There have been rapid changes in the way outside investments in India have been made in the last decade. As a consequence, a lot of the work that philanthropy or investments from outside were doing in spaces like governance and human rights cannot be done anymore. The government is coming down hard on foreign money coming into India in these sensitive areas. But while those opportunities have changed, others are opening up. Organisations like Omidyar, the Gates Foundation, and the Michael and Susan Dell Foundation are investing in for-profit and nonprofit spaces in India. The innovative work that’s being done, especially by new social entrepreneurs, does require capital, and that’s where we will be able to bring best practices from somewhere else and scale them up. In India, when we talk about pilots, we are talking about 500,000 people to begin with. That gives us the opportunity for really large evidence creation and there are many spaces that we can begin supporting or start working in, whether that’s data, ecology, education, or health. So many areas are ripe for innovation and collaboration and the opportunities are immense. Rinkin points to international perspective as well, where the Indian government can work with other countries to share best practices and apply creative solutions.
If we look at government data, we have lifted 300 million people out of absolute poverty in the last 15 years. There’s no doubt whatsoever that a lot of change and progress is happening on the ground. However, there are also new kinds of poverty coming up — we are seeing the feminisation and urbanisation of poverty. India is now a country on the move, and we have 150-200 million people migrating within India looking for livelihoods. That’s creating a lot of change. With government planning and schemes for structurally changing the way people access services, I think we will see absolute poverty decreasing over the next 10 years. Unlike countries like China, we progress at a slow pace. But that also means that we don’t make large mistakes very quickly, so there are trade-offs to that. Our democracy and diversity allows us to cope with many complex challenges in locally relevant ways. I have great faith that things are changing for the better in India. There is a lot of evidence for this on the ground.
As a foundation we are seeing this as well. Our partners in water and sanitation around the country have very relevant, contextual answers to local problems. We’ve been supporting exciting solutions in groundwater and participating in groundwater management. We have learnt from the people that we’re supporting, and my big takeaway is that we need to support local creativity, innovation, and commitment.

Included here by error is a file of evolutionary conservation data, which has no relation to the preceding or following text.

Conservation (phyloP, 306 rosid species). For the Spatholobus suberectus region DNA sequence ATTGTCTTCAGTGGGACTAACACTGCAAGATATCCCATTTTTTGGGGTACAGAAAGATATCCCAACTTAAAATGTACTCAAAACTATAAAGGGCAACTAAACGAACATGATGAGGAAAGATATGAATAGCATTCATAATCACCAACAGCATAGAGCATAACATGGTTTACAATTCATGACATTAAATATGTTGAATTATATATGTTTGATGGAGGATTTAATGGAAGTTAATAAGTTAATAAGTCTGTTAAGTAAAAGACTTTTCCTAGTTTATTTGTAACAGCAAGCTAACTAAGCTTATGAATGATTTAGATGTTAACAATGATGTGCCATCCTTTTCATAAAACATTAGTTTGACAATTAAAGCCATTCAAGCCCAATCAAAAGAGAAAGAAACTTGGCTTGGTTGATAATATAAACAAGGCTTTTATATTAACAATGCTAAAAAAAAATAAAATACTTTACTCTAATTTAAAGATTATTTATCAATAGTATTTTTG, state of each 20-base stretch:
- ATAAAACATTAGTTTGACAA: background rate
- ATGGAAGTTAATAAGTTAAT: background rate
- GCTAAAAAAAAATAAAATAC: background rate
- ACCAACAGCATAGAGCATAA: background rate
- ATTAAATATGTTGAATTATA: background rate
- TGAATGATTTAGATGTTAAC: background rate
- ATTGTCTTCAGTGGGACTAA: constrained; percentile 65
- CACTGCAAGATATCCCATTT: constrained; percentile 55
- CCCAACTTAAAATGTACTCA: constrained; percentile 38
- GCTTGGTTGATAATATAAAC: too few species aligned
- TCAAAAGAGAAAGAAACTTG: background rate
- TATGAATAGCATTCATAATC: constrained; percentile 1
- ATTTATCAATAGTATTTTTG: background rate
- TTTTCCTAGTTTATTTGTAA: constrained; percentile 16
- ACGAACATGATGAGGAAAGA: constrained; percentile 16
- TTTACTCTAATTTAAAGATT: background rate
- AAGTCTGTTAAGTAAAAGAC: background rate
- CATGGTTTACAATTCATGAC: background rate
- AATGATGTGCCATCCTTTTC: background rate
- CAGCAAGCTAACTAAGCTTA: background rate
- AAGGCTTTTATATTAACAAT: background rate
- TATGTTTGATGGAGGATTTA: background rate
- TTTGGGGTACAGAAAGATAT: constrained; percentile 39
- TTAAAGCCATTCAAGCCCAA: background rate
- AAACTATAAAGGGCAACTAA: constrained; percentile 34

The Role of Social Entrepreneurs
We are seeing a lot of entrepreneurs coming into the public service spaces, whether it’s water, sanitation, health, housing, education, or energy. The government has not been able to provide these services, so the market players have started coming in and getting some investment and support. But it’s tricky because there isn’t much clarity in India on the role of markets in these spaces. So far, either civil society or governments were expected to deliver public services. Now we are seeing a shift, and we need to be aware of how that shift is going to play out and whether it can scale. There’s a lot of ecosystem build-up to be done around it, in terms of policy and capacity. However, the issue of the gap in capacity that Rinkin points out, affects not just organisations of social enterprises, but even governments or the private sector. That is where social entrepreneurs can have a larger role to play, by building out the capacity and thinking about how our programs can be more comprehensive and easier to scale.
For example, the agricultural extension services used to be in the government domain, however now there’s almost no extension services left on the ground, which presents us with an opportunity to work with the government and enable them to use a certain model or framework to roll out effective programs at scale. Another example is in India’s energy policies, which will influence other spheres not just in the country but in the world. It will be interesting to see what decentralised off-grid solutions we can create because I don’t see how we are going to reach everybody with the centralised grid. We need a basket of energy solutions, and we are closely watching that space, because the kind of mega power projects that are planned by the government is going to incite a lot of conflict as well. I hope we can innovate an energy solution for India that is different. We cannot follow the path of the rest of the world, we just don’t have that luxury. There are many entrepreneurs in that space so we need to invest in it.
In terms of trust in the government and its reputation of corruption, I think the solution is more transparency, and organisations are working towards that goal. For example, the ASER Report that Pratham has been doing for 10 years, has allowed people to know what’s happening in the education sector. Through the Right To Information Act, there’s a lot more transparency around government actions. Many new entrepreneurs are setting up data sites where they make government data visible and accessible to people, using graphics and visuals. So there are many innovative ways in which corruption is being tackled, and funders are beginning to support these initiatives. There is a demand to know how the government is functioning, and this increase has come with creative solutions.
We are at an inflection point of sorts, and a lot has been already invested by many actors across different sectors in India. It feels like the time is ripe for big things to happen. If we don’t get it right though, it won’t just be bad for India, but for the entire world. So we need to work on these problems and innovate our way, while also building social capacity. The future lies in investing in people and communities. In spite of all the challenges, I genuinely feel optimistic that things are going to get better.